If you run a successful shop, you advertise, period. Whether it's a "full court press" in local media, the piggyback effect of a banner program, or just positive word of mouth, you have to let people ...
If you run a successful shop, you advertise, period. Whether it’s a “full court press” in local media, the piggyback effect of a banner program, or just positive word of mouth, you have to let people know you’re out there if you want to succeed in business. So how do you start? You have tons of options, but here are a few basics that will keep you from wasting your ad dollars:
Plan ahead. Do you want to use local media or the Internet; direct mail or flyers; print or broadcast? You have multiple options; but the key is to start simply and build from there. If you have the budget to start with radio spots, great; but don’t stay on the sidelines just because you’re limited to flyer delivery to start.
Don’t advertise where you can’t measure the results. You need a method to determine the impact of your ad program. Here at SSGM Magazine, for example, we’re independently audited so advertisers know how many subscribers receive the magazine. If your advertising vehicle can’t show you stats to let you judge effectiveness, how do you know if you’re winning or losing? At the very least, measure sales before and after the campaign, over a long enough period and ideally in the same season. Your productivity software has lots of unused potential to correlate sales to advertising.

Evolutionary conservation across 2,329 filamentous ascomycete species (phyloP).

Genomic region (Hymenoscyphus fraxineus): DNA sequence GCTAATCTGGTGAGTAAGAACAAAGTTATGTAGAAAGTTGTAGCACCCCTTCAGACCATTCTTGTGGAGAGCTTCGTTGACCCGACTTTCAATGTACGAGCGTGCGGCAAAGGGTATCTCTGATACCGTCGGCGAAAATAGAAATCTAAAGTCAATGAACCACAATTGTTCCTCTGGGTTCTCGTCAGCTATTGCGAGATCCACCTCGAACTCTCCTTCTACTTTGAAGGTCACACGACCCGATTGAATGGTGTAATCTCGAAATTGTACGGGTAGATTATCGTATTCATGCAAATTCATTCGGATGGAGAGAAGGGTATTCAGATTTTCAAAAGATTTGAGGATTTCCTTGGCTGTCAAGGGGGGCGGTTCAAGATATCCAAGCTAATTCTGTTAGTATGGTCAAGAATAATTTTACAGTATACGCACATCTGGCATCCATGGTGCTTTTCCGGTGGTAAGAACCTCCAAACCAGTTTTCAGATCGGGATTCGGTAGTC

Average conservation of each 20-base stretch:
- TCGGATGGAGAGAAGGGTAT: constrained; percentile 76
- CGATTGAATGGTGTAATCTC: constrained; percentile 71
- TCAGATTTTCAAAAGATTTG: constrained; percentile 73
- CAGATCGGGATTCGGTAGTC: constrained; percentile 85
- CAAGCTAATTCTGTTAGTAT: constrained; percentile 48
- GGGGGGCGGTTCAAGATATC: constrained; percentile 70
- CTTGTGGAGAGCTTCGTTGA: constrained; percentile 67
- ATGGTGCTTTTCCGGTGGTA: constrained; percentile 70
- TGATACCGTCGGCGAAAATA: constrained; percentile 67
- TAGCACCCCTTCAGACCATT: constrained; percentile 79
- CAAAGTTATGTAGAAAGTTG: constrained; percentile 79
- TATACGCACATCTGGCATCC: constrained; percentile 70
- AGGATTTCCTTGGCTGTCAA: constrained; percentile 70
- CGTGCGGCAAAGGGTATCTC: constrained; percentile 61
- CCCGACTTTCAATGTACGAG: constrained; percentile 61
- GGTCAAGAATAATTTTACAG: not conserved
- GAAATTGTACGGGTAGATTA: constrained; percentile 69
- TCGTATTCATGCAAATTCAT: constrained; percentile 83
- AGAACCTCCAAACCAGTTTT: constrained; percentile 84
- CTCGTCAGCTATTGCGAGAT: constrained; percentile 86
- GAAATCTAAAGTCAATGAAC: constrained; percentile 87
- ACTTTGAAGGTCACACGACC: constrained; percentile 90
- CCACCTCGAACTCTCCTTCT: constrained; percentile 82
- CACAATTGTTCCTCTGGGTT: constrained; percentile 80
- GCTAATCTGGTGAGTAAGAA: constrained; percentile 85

Don’t forget the creative. “Creative” is the actual ad that runs in the space or the time that you buy when you sign the contract or insertion order. That’s usually not included in the price and unless you have creative on hand, you need to budget for it.
Don’t DIY your ad. There’s a difference between a backyard DIY “mechanic” and a trained tech, and it’s no different in the advertising world. It’s not as easy as it looks and the difference between an ad that works and a dud can be invisible to the shop owner. If you can’t afford pro creative, at the very least keep it simple. DIY ads are notorious for trying to do too much with too little.
Go big or go home. This doesn’t necessarily mean large or expensive ads. Frequency is the key to ad success, so you’re better off with smaller, simpler creative that runs regularly and long enough to “burn through” the ad clutter and leave an impression. How much is enough? You’ll know when you see results on your bottom line or no change after a reasonable run. This requires careful measurement “before and after” to know whether you’re gaining or losing.
There are lots of ideas and suggestions around effective advertising. Sometimes the best solution is the simplest: ask someone who knows. This can be another business owner, a paid consultant or an expert from an industry association or local chamber of commerce. Advertising works … if it doesn’t for you, you’re doing it wrong!
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